After completing an undergraduate degree in Biochemistry from Government College Kariavattom, India, Dr. Vineesh Indira Chandran moved to University of Wollongong, Australia to pursue Masters in Biotechnology and continued to finish Ph.D under Prof. Marie Ranson, where he mainly focused on the preclinical development and characterization of protein & antibody-drug conjugates. He then completed a short training program in proteomics with Prof. Nurhan Özlü at Koç University, Turkey where he trained on advanced quantitative protocols like PRM, SILAC etc. Dr. Vineesh Indira Chandran then joined the Tumor Microenvironment Laboratory of Prof. Mattias Belting at Lund University for his first Postdoctoral position, where he spent more than 4 years primarily focusing on the application of exosomes as a liquid biopsy tool. His research on a well-defined clinical cohort of around 140 patients led to the identification of Syndecan-1 (proteoglycan) in plasma-derived exosomes that can strongly distinguish high grade glioblastoma from low grade astrocytoma patients. He has also extensively explored and optimized various analytical and quantitative proteomic platforms to characterize extracellular vesicles, particularly exosomes. Besides, he also has found a novel mechanism responsible for resistance to antibody drug conjugates, namely Trastuzumab-Maytansinoid (Kadcyla) that is clinically approved for treatment of advanced metastatic breast cancer patients. Prior to joining University of Southern Denmark, Dr. Vineesh Indira Chandran travelled to Fred Hutchinson Cancer Research Center, USA to continue his Postdoc work to understand the role of exosome-mediated communication in lung metastasis and develop tools for their visualization in vivo. His research interests also include understanding the role of exosomes in immunotherapy and its utility as therapeutic vehicles.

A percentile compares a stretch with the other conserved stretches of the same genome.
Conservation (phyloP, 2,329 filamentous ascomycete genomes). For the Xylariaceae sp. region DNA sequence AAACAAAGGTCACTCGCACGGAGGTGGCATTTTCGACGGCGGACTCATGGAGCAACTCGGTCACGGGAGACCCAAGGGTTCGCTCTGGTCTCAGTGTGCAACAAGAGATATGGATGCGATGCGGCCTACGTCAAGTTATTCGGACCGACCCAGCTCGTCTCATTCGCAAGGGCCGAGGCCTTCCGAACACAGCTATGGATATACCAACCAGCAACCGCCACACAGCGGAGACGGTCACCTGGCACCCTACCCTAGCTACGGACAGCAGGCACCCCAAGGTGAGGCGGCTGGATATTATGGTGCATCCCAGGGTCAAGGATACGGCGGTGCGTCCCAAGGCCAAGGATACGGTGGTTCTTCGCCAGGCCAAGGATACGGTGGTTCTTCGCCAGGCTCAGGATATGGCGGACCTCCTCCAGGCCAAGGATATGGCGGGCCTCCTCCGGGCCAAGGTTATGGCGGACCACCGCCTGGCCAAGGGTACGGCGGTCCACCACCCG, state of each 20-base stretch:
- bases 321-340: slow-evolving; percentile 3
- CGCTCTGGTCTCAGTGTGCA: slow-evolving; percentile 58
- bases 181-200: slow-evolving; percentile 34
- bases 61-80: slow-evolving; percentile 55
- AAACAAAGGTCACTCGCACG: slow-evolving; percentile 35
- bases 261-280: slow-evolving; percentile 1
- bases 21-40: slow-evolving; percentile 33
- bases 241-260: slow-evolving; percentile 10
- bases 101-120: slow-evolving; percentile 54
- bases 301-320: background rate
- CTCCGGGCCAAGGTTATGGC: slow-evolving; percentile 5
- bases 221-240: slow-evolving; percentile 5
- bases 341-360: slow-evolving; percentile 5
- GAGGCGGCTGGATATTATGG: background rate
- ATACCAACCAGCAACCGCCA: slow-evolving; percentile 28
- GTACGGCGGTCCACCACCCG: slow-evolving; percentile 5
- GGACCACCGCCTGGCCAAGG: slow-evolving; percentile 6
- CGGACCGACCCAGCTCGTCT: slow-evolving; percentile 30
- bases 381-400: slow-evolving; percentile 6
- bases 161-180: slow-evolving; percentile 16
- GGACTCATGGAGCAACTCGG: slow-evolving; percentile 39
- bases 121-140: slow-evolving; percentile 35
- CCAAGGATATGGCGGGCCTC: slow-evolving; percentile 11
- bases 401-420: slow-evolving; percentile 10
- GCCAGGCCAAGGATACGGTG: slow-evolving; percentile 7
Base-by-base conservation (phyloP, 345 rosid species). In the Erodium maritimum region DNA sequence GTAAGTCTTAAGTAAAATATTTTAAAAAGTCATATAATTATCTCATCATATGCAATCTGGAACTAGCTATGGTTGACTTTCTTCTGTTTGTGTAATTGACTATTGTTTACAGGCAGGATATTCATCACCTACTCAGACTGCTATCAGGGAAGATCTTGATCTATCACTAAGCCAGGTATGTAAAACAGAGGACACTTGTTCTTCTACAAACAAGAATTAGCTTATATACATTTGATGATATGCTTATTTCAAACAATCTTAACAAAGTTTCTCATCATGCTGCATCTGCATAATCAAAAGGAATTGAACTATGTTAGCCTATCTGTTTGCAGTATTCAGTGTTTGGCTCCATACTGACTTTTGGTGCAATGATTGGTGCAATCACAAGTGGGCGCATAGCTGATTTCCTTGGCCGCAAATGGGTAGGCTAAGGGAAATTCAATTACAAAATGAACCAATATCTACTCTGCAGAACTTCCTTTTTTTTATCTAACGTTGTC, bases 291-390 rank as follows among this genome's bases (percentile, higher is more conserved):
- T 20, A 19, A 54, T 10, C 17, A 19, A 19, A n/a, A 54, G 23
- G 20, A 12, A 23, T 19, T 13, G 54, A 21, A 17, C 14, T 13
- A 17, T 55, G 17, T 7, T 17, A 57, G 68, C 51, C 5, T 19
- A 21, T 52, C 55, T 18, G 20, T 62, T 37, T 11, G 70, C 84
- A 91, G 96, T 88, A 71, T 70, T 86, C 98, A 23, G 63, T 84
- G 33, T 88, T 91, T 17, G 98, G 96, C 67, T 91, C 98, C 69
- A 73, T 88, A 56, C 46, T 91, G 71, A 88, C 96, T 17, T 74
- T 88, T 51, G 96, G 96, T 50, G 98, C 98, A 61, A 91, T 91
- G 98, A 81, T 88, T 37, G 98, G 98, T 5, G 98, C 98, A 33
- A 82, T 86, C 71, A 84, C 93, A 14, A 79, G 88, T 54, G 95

In the current Postdoctoral position at University of Southern Denmark, Dr. Vineesh Indira Chandran will be involved in identifying therapeutic targets and conducting design and development of antibody-drug conjugates against them to tackle the progression of non-alcoholic steatohepatitis (NASH).